by Anne Beardsley
Go, (called Igo in Japan), was invented at least 3,000 years ago in China. It is a board game where two players take turns placing white or black stones upon a 19 by 19 grid. The rules are simple, but the complexity of the play is such that even today no computer in the world can match a human opponent. Confucius spoke highly of it, monks of many different sects played it to school and purify their minds, and at one point promotion in the Japanese army was largely dependent upon the ability to play this game. The Chinese called it the spirit-refining game; the Koreans named it Hand-talk (a conversation without words), and the Japanese described it as the thousand year passion. Considered the martial art of the mind, Go is the only intellectual pursuit in the world where strength is measured in terms of kyu and dan. As such, it may be the oldest still existing martial art in the world.
I have now played Go for two and a half years. As a beginning Aikidoka, I have often been struck by some of the similarities between the two disciplines; more than once I have felt that I was simply playing Go with my body instead of with my mind. Like Go, I can tell that although the principles are simple, I could practice for sixty years and still have much to learn. Or as the ancient Go proverb puts it: “A few moments to learn, a lifetime to master”.
In these two years I have somehow taught quite a number of people from several different countries to play Go. Advanced players are without cultural boundaries, but in beginners there is a large difference between easterners and westerners…not in strength, but in style.
Western beginners usually try to meet force with force. Focusing on the attacking and capturing aspects of the game, they focus on sternly protecting their stones by force while trying to hammer their opponents into yielding territory. They tend not to know when to give up and play in another corner of the board. Any more advanced player will smile, give them the few stones or points they want to capture so desperately, and quietly play elsewhere….taking possession of the entire rest of the board, and winning by a landslide.
Easterners generally try not to meet force at all. Focusing on the territory-gaining aspects of the game, they ignore their opponent as long as possible. When attacked, they will retreat…but leaving already placed stones undefended. They will forget to protect themselves as they try to expand, and quickly abandon anything that is threatened. Any more advanced player will smile, pressure them till they fall apart, and then claim the rest of the board, winning by a landslide.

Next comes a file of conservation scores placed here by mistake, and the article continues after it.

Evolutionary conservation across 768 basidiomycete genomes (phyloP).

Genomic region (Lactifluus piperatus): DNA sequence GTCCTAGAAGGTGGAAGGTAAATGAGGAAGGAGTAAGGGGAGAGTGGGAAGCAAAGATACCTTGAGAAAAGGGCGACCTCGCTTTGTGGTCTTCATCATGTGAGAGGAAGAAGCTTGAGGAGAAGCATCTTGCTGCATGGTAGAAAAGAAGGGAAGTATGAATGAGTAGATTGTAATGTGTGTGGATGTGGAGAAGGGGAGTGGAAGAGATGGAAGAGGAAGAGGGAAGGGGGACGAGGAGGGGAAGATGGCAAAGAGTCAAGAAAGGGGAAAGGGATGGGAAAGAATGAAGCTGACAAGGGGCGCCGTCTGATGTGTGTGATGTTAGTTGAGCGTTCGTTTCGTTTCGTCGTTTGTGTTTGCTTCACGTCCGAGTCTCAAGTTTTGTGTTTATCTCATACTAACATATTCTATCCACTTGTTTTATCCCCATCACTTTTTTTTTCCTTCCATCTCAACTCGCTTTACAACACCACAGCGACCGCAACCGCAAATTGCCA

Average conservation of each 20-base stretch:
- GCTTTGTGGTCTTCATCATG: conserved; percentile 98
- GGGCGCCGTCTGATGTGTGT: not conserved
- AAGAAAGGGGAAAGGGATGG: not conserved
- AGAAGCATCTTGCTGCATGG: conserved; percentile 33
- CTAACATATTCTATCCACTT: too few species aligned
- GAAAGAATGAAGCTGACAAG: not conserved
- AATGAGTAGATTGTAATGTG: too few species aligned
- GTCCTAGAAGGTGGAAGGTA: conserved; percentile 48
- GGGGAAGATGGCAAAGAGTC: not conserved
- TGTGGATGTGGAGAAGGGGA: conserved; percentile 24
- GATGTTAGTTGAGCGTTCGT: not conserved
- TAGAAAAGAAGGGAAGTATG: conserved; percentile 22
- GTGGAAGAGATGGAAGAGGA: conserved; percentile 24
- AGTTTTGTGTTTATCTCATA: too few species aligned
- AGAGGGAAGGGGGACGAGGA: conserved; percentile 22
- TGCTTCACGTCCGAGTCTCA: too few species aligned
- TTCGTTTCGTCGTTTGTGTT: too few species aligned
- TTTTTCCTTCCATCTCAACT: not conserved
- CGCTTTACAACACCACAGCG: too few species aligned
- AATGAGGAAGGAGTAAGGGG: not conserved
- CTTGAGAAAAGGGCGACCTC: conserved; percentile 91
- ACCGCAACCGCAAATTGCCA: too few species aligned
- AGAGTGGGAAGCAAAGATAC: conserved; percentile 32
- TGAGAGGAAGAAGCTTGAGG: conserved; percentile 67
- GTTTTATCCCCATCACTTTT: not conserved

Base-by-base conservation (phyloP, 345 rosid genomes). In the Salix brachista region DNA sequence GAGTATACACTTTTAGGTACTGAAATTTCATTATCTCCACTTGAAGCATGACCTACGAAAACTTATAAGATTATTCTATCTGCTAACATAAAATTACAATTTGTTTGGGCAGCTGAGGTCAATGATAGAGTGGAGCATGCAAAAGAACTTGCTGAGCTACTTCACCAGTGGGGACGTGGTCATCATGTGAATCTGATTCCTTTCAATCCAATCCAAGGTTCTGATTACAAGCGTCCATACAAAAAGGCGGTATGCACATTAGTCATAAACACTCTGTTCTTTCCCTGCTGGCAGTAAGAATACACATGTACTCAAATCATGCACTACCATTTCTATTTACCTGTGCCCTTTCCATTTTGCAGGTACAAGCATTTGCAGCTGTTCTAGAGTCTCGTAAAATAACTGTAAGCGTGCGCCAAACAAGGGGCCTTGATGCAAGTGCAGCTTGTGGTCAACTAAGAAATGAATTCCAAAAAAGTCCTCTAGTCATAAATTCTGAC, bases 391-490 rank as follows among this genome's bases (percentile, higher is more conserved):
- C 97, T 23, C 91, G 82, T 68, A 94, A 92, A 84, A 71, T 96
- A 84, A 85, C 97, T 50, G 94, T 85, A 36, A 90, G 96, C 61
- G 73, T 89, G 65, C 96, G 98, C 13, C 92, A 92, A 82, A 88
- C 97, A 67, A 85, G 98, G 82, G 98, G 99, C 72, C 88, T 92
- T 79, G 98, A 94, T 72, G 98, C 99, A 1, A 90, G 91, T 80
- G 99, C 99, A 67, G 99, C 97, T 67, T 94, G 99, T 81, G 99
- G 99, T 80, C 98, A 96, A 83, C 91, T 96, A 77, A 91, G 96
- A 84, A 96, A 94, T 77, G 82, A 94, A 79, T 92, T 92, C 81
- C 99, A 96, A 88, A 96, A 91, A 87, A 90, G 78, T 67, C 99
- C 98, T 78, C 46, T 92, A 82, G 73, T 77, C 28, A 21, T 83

In between the two lies the true path. Great Go masters, like great Aikido masters, understand the harmony of accepting force without losing one’s own position. They know how to redirect and shape a threat without running from it or clashing with it. A great game of Go is, in its very essence, much as Aikido appears to many observers – a dance between two partners as much as a battle between two adversaries.
In Aikido, the Aikidoka does not throw himself recklessly against the strength of his uke. Instead, he seeks to isolate a piece of the body and use it to shape his partner’s motions. A key strategy in Go is to separate the stones of your opponent. If large groups of your opponents stones are working together, it will be not only impossible to take them, it will be impossible to shape their growth to your advantage. If you can isolate small parts of them, you can control the flow of your opponent’s play.
As in Aikido, objectives in Go are gained not by a clash of strength but by focusing on your strength and bringing it to bear on weakness. You attempt to induce your opponent to run his weakness against your strength, to pit his small formations against the balanced and secure bulk of your stones.
About the author
Anne Beardsley is the mother of 3 children and a student of Aikido, Go, and Toyama Ryu iaido.